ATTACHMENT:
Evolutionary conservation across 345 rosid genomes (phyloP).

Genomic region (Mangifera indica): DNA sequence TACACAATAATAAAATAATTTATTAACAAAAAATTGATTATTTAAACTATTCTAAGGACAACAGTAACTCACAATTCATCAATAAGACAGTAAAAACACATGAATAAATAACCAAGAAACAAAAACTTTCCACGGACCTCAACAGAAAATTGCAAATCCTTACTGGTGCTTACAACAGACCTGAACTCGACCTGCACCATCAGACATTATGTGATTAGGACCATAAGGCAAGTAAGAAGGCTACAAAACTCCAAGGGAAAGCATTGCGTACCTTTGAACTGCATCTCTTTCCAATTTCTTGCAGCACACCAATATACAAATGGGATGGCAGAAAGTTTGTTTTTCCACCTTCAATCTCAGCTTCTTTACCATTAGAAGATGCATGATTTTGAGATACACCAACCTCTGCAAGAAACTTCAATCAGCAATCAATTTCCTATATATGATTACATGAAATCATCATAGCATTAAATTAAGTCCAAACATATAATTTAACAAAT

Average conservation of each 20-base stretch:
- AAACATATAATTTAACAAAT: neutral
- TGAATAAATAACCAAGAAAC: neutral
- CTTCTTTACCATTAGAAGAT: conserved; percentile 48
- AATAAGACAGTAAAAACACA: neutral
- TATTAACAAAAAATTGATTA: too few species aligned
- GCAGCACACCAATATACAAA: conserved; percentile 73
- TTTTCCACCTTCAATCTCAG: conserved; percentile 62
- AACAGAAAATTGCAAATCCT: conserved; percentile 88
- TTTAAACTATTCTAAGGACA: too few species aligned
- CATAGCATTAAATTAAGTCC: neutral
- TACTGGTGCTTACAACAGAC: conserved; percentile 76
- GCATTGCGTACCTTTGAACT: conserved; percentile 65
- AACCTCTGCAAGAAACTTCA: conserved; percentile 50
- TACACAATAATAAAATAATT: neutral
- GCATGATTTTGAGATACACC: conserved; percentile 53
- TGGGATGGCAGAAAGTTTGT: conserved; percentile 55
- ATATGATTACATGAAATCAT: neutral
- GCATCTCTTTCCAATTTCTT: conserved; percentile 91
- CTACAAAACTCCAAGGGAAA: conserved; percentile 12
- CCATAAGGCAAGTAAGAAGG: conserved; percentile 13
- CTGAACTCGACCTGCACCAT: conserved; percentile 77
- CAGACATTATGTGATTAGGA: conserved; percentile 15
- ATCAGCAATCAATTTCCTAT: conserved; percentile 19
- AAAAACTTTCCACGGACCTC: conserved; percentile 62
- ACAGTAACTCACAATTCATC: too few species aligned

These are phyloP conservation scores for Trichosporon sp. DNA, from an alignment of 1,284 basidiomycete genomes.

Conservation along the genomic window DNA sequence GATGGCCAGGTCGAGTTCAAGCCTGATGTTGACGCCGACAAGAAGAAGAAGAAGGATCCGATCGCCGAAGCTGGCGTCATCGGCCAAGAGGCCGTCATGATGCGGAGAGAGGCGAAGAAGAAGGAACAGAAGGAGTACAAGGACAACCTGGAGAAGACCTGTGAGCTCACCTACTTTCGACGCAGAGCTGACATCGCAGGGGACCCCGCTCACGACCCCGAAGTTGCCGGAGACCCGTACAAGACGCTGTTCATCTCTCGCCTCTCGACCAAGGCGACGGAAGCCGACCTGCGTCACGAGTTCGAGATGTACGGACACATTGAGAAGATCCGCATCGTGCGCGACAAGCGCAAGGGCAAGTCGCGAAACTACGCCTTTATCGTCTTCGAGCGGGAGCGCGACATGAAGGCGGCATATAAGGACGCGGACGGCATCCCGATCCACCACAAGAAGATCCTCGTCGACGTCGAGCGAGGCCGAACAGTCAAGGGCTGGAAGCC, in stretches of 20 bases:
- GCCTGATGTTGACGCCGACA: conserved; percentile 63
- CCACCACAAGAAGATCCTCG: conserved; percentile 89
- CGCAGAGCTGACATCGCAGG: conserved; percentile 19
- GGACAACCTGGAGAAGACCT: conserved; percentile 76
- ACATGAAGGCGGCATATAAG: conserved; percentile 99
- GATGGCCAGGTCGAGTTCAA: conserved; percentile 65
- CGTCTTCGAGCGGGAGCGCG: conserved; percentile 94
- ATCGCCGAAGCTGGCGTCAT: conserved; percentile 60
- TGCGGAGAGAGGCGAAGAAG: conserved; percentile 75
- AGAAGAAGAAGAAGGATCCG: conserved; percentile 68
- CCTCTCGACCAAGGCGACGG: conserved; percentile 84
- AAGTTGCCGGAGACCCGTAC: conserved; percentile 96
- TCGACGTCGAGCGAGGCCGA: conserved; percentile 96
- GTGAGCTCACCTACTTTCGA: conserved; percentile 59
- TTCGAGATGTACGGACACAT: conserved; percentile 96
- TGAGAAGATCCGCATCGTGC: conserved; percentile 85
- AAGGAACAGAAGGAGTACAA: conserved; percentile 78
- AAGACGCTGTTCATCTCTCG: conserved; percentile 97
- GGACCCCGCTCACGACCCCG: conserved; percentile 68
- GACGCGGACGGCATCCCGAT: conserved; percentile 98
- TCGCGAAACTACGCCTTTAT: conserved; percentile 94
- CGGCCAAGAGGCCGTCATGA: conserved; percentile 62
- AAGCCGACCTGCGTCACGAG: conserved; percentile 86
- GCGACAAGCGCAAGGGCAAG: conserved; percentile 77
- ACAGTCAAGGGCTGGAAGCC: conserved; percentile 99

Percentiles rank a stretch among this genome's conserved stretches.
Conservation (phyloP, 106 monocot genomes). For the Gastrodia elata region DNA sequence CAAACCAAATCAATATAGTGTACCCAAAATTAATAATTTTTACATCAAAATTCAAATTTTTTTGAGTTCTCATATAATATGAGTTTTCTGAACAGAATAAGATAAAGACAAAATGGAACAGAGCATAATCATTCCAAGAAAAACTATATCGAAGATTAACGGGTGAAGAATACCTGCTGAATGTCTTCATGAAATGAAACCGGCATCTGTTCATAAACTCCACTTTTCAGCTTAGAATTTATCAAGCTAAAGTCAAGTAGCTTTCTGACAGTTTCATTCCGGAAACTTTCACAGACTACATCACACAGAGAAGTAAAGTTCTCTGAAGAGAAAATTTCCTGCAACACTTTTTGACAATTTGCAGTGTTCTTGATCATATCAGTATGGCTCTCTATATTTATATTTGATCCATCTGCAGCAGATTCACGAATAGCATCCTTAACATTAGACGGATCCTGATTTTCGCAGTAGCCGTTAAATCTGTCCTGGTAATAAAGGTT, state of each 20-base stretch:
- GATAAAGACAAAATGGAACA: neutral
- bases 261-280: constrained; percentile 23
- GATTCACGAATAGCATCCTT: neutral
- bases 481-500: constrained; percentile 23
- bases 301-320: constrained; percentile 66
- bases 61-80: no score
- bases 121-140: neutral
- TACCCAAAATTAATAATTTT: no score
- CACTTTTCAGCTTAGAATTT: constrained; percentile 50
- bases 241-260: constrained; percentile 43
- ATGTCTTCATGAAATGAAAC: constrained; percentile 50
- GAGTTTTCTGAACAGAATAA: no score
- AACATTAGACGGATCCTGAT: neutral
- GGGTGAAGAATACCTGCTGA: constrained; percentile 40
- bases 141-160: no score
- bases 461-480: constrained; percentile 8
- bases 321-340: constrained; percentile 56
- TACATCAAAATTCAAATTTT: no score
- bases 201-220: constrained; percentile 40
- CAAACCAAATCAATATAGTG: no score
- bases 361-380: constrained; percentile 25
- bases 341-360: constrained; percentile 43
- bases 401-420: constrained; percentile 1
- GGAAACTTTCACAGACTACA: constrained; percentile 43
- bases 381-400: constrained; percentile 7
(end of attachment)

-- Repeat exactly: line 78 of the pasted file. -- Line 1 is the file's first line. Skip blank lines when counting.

- bases 361-380: constrained; percentile 25